Thousands of children, some as young as five, have illegally crossed the United States’ southwestern border so far this year, with their numbers estimated to reach 60,000 by year end. Most are from Central American countries, and traveling without parents or other adults.
The cause of the surge is under debate. Some cite economic conditions and violence in the children’s home countries, or the hope of uniting with relatives already here. Others see it as a ploy for their parents to gain a foothold in the United States, made viable by the Obama administration’s immigration policies.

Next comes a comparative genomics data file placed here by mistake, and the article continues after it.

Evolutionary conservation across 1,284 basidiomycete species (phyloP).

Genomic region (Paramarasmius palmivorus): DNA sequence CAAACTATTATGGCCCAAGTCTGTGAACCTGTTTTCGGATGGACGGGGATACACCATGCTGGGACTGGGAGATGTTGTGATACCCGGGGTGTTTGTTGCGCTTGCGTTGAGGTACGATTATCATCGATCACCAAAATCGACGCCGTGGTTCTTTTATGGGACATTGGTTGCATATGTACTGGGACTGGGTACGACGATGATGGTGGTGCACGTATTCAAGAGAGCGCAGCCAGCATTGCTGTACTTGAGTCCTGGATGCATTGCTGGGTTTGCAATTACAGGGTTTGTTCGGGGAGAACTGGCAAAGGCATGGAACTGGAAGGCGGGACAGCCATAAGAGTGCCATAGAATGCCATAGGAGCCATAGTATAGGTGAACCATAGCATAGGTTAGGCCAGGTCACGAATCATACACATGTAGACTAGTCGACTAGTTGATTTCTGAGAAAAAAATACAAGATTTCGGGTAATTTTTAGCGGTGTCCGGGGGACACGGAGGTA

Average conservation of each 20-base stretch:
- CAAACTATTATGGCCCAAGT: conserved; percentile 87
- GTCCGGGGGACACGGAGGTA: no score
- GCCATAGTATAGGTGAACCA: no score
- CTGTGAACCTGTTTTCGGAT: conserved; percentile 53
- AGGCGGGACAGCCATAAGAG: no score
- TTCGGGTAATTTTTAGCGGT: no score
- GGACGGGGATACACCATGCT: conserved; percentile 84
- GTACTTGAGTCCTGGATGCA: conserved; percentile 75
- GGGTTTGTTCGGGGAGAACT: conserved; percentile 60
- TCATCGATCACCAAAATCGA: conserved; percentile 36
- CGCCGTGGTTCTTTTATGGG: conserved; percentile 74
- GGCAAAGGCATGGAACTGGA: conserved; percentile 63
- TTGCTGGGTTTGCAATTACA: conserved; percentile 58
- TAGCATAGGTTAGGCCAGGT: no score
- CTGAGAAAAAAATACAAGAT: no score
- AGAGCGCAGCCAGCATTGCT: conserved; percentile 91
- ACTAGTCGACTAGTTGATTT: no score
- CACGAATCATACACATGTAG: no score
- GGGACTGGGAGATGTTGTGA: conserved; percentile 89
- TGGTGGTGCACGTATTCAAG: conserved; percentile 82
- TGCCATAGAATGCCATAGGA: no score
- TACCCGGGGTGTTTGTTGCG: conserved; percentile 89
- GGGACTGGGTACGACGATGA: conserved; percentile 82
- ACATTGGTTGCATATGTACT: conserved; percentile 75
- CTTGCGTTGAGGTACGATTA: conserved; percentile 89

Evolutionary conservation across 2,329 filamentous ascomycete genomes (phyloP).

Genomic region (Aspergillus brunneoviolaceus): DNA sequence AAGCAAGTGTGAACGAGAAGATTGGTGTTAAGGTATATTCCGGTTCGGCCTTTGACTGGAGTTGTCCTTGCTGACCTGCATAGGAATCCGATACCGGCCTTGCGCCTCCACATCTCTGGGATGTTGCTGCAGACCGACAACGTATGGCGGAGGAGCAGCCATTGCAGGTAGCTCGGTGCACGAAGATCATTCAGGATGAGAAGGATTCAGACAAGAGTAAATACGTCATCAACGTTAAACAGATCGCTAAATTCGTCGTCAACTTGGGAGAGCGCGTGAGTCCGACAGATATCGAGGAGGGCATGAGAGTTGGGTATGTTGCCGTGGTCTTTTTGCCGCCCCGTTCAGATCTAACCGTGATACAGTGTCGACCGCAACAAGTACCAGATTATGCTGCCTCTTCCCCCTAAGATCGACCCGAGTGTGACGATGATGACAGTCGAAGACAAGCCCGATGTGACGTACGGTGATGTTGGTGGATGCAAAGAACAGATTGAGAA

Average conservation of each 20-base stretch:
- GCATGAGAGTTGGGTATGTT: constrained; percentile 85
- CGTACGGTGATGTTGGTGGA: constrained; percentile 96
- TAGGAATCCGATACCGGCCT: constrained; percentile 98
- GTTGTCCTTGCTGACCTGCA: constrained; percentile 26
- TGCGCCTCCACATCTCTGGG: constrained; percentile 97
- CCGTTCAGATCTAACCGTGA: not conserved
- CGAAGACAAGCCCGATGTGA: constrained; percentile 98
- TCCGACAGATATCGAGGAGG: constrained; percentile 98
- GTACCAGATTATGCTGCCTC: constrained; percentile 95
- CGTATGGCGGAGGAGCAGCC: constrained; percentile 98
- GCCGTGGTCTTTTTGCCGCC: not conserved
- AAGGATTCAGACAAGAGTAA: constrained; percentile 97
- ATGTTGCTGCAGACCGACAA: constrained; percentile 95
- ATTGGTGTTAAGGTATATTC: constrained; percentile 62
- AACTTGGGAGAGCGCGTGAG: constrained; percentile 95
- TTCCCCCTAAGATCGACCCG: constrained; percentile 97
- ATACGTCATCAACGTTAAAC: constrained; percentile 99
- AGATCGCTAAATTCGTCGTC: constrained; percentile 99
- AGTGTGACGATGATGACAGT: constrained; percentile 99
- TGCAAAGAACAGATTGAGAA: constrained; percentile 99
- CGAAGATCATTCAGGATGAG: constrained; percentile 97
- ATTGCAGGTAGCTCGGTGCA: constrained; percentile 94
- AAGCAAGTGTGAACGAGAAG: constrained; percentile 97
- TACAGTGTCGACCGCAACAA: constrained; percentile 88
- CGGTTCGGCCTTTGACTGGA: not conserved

With more and more children arriving by the day, overwhelmed federal officials are scrambling to find safe and appropriate housing, settling some of them on military bases in Texas and Oklahoma. Maryland lawmakers have reportedly suggested Aberdeen Proving Ground, after rebuffing a plan to use empty Social Security offices in Baltimore, although it is unclear whether federal authorities are still considering Maryland locations.
Wherever they live, even temporarily, these children will need food, clothing, healthcare and schooling. What should be done about tens of thousands of unaccompanied children illegally crossing into the United States?